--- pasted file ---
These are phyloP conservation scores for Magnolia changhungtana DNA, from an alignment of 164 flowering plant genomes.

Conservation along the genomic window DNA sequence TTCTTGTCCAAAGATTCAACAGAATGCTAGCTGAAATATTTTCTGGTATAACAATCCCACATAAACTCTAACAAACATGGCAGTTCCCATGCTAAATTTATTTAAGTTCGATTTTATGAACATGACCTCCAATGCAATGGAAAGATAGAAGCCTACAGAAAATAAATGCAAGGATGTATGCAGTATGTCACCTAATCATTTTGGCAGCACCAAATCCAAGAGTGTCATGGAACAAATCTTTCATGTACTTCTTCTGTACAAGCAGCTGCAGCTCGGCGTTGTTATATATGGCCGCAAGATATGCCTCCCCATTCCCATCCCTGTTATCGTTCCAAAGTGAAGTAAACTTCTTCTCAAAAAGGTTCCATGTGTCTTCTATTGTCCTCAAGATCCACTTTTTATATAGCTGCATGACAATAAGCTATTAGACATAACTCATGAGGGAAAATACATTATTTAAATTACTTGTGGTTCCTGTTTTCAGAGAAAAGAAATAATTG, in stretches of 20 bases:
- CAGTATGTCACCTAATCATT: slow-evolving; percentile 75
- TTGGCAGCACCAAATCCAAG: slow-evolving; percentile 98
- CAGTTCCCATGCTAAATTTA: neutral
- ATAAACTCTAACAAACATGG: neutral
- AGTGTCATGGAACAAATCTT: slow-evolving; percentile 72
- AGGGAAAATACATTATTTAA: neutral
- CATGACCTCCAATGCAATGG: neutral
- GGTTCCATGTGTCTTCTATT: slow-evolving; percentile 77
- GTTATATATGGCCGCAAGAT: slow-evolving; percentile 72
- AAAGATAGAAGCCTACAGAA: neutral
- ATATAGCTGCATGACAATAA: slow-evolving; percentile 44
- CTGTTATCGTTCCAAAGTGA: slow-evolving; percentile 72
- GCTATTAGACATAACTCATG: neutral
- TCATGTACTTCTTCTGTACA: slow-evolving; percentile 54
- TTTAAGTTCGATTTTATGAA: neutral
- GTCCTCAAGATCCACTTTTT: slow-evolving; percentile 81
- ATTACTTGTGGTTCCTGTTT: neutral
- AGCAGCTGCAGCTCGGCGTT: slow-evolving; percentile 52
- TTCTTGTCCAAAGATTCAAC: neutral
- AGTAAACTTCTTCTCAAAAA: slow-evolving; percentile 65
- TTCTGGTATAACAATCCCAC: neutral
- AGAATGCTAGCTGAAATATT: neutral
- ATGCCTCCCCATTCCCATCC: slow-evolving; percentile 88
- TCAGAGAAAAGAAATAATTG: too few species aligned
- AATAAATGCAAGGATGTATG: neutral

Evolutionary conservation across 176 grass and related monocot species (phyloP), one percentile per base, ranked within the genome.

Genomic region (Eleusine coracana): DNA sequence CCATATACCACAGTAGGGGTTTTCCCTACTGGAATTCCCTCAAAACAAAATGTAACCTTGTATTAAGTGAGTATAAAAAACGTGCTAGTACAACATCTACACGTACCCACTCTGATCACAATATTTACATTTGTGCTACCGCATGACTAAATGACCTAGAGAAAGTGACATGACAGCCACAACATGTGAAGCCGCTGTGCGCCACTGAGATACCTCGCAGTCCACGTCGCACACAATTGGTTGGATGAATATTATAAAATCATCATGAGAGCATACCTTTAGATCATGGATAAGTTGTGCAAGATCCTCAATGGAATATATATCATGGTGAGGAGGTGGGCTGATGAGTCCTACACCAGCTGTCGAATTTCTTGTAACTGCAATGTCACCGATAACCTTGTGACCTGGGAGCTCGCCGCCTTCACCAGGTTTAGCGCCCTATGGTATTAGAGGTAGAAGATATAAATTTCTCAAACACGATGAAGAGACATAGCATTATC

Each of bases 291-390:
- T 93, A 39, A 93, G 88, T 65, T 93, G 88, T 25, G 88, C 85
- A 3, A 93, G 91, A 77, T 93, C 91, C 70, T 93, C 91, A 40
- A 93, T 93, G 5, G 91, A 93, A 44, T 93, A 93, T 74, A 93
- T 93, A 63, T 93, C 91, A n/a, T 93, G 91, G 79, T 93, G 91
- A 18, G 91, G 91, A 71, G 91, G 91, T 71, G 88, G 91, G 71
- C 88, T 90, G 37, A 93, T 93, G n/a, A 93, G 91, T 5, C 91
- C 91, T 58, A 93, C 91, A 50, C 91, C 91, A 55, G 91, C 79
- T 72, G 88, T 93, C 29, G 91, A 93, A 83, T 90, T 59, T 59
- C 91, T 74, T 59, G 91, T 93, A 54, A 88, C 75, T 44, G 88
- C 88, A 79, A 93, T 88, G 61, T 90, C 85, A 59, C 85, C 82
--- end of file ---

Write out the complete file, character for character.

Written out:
These are phyloP conservation scores for Magnolia changhungtana DNA, from an alignment of 164 flowering plant genomes.

Conservation along the genomic window DNA sequence TTCTTGTCCAAAGATTCAACAGAATGCTAGCTGAAATATTTTCTGGTATAACAATCCCACATAAACTCTAACAAACATGGCAGTTCCCATGCTAAATTTATTTAAGTTCGATTTTATGAACATGACCTCCAATGCAATGGAAAGATAGAAGCCTACAGAAAATAAATGCAAGGATGTATGCAGTATGTCACCTAATCATTTTGGCAGCACCAAATCCAAGAGTGTCATGGAACAAATCTTTCATGTACTTCTTCTGTACAAGCAGCTGCAGCTCGGCGTTGTTATATATGGCCGCAAGATATGCCTCCCCATTCCCATCCCTGTTATCGTTCCAAAGTGAAGTAAACTTCTTCTCAAAAAGGTTCCATGTGTCTTCTATTGTCCTCAAGATCCACTTTTTATATAGCTGCATGACAATAAGCTATTAGACATAACTCATGAGGGAAAATACATTATTTAAATTACTTGTGGTTCCTGTTTTCAGAGAAAAGAAATAATTG, in stretches of 20 bases:
- CAGTATGTCACCTAATCATT: slow-evolving; percentile 75
- TTGGCAGCACCAAATCCAAG: slow-evolving; percentile 98
- CAGTTCCCATGCTAAATTTA: neutral
- ATAAACTCTAACAAACATGG: neutral
- AGTGTCATGGAACAAATCTT: slow-evolving; percentile 72
- AGGGAAAATACATTATTTAA: neutral
- CATGACCTCCAATGCAATGG: neutral
- GGTTCCATGTGTCTTCTATT: slow-evolving; percentile 77
- GTTATATATGGCCGCAAGAT: slow-evolving; percentile 72
- AAAGATAGAAGCCTACAGAA: neutral
- ATATAGCTGCATGACAATAA: slow-evolving; percentile 44
- CTGTTATCGTTCCAAAGTGA: slow-evolving; percentile 72
- GCTATTAGACATAACTCATG: neutral
- TCATGTACTTCTTCTGTACA: slow-evolving; percentile 54
- TTTAAGTTCGATTTTATGAA: neutral
- GTCCTCAAGATCCACTTTTT: slow-evolving; percentile 81
- ATTACTTGTGGTTCCTGTTT: neutral
- AGCAGCTGCAGCTCGGCGTT: slow-evolving; percentile 52
- TTCTTGTCCAAAGATTCAAC: neutral
- AGTAAACTTCTTCTCAAAAA: slow-evolving; percentile 65
- TTCTGGTATAACAATCCCAC: neutral
- AGAATGCTAGCTGAAATATT: neutral
- ATGCCTCCCCATTCCCATCC: slow-evolving; percentile 88
- TCAGAGAAAAGAAATAATTG: too few species aligned
- AATAAATGCAAGGATGTATG: neutral

Evolutionary conservation across 176 grass and related monocot species (phyloP), one percentile per base, ranked within the genome.

Genomic region (Eleusine coracana): DNA sequence CCATATACCACAGTAGGGGTTTTCCCTACTGGAATTCCCTCAAAACAAAATGTAACCTTGTATTAAGTGAGTATAAAAAACGTGCTAGTACAACATCTACACGTACCCACTCTGATCACAATATTTACATTTGTGCTACCGCATGACTAAATGACCTAGAGAAAGTGACATGACAGCCACAACATGTGAAGCCGCTGTGCGCCACTGAGATACCTCGCAGTCCACGTCGCACACAATTGGTTGGATGAATATTATAAAATCATCATGAGAGCATACCTTTAGATCATGGATAAGTTGTGCAAGATCCTCAATGGAATATATATCATGGTGAGGAGGTGGGCTGATGAGTCCTACACCAGCTGTCGAATTTCTTGTAACTGCAATGTCACCGATAACCTTGTGACCTGGGAGCTCGCCGCCTTCACCAGGTTTAGCGCCCTATGGTATTAGAGGTAGAAGATATAAATTTCTCAAACACGATGAAGAGACATAGCATTATC

Each of bases 291-390:
- T 93, A 39, A 93, G 88, T 65, T 93, G 88, T 25, G 88, C 85
- A 3, A 93, G 91, A 77, T 93, C 91, C 70, T 93, C 91, A 40
- A 93, T 93, G 5, G 91, A 93, A 44, T 93, A 93, T 74, A 93
- T 93, A 63, T 93, C 91, A n/a, T 93, G 91, G 79, T 93, G 91
- A 18, G 91, G 91, A 71, G 91, G 91, T 71, G 88, G 91, G 71
- C 88, T 90, G 37, A 93, T 93, G n/a, A 93, G 91, T 5, C 91
- C 91, T 58, A 93, C 91, A 50, C 91, C 91, A 55, G 91, C 79
- T 72, G 88, T 93, C 29, G 91, A 93, A 83, T 90, T 59, T 59
- C 91, T 74, T 59, G 91, T 93, A 54, A 88, C 75, T 44, G 88
- C 88, A 79, A 93, T 88, G 61, T 90, C 85, A 59, C 85, C 82